The emergencies for which we prepare aren’t always of the total societal collapse variety. Even if a disaster isn’t global, or even regional, it can still be the “end of the world as you know it.”
Imagine losing your entire home to a fire.
Or a member of your family dying from carbon monoxide poisoning.
Or the loss of your household’s income because the primary wage earner was severely injured in an accident at home.
These things might not even affect your immediate neighbor but would be no less of a disaster.
It is important to take the steps necessary to protect your family from relatively common emergencies. For starters, each level of your home should be outfitted with smoke detectors. They should be in good working order and tested every six months. Place one near the bedrooms so you’ll be sure to hear it in the middle of the night.
While we’re on the subject of fires, have you devised and practiced an evacuation plan? Each member of your family should know exactly what to do in the event of a fire. How should they leave the home and where do they go?
Have a good quality fire extinguisher in the kitchen, as this is where many home fires start. It is important to know how to use one properly so get in touch with your local fire department for guidance. They may offer to show you with a hands on demonstration.
Each bedroom should have at least one working flashlight. This can be difficult to accomplish when you have smaller children as they’ll look at it as a toy. Do the best you can to stress to them the importance of having a working flashlight in case of emergencies. Each bedroom should also have one of those small air horns. The reason for that is if someone is trapped in the room, the sound of that horn will be much louder than just a shout.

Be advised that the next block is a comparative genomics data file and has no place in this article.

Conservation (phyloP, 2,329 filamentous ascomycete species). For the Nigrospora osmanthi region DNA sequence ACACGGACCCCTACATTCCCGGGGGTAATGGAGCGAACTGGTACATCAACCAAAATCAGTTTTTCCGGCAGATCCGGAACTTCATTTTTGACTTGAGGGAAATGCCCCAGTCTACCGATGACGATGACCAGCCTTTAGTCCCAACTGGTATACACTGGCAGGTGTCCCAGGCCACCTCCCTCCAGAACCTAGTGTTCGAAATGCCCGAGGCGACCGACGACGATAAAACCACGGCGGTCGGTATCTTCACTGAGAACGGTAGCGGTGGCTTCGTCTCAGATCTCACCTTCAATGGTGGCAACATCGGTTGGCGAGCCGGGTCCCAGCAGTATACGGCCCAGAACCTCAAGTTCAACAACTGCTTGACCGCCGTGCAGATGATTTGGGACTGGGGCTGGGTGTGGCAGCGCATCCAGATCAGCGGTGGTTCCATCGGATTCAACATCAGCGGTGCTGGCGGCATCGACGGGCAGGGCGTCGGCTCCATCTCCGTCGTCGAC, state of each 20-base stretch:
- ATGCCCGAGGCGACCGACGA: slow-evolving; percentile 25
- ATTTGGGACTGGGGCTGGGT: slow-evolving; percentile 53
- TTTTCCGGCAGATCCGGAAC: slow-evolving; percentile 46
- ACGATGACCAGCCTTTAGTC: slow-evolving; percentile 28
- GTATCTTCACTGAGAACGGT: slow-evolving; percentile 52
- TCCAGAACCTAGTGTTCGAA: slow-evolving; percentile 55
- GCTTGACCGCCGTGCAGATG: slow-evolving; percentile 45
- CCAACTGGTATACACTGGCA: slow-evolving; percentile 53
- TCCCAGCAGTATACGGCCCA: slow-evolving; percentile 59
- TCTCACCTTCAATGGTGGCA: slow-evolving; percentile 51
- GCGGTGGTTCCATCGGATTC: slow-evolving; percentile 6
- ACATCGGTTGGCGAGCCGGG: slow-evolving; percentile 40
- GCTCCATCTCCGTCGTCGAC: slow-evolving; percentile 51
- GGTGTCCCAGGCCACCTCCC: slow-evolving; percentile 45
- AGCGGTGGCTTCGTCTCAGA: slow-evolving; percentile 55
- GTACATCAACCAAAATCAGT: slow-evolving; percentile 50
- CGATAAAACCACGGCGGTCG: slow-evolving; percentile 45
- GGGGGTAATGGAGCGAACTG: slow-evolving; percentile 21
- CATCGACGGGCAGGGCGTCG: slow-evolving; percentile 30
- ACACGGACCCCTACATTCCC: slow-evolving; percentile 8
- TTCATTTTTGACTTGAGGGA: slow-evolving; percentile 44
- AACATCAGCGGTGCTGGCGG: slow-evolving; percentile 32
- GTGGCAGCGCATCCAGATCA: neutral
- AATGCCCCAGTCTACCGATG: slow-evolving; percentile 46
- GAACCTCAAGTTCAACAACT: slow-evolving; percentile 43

Carbon monoxide detectors are critical. Position them near your furnace and any other potential sources of CO coming into your home.
When working on projects, be sure to wear the proper safety gear. I’m one of those people who hates wearing things like ear plugs and safety glasses. But, I do recognize the need for them and do give in from time to time when my wife badgers me. Heavy duty work gloves should be worn when dealing with brush and other debris to avoid splinters, punctures, and other not-so-fun things.
If you don’t have any, consider buying a pair of steel toed work boots for at least the adults in the family. You can sometimes find them used at thrift stores. I wear mine all the time when working in the garage or around the house.
Masks should be worn any time you’re dealing with dust and airborne debris as well as fumes. N95 masks are ideal as they are also useful to prevent germs from entering your body through the nose or mouth. Consider adding a few to each bedroom to help with smoke inhalation if there is a house fire.
When using ladders, be careful to not overextend your reach. Ensure the ladder is on a solid, level surface. If at all possible, have a spotter in case you do fall. Not that they’ll catch you but rather they can get help if needed.
Read all instructions for any power tools and be sure you completely and totally understand how they are properly used. Rushing a job is just asking for trouble.
Your assignments this week:
1) Test all smoke and CO detectors. Replace batteries as needed.
2) If you don’t have them already, invest in a few good quality fire extinguishers.
3) Start stocking up on and using the other safety gear mentioned above. Remember, the best gear in the world won’t help you if you don’t use it.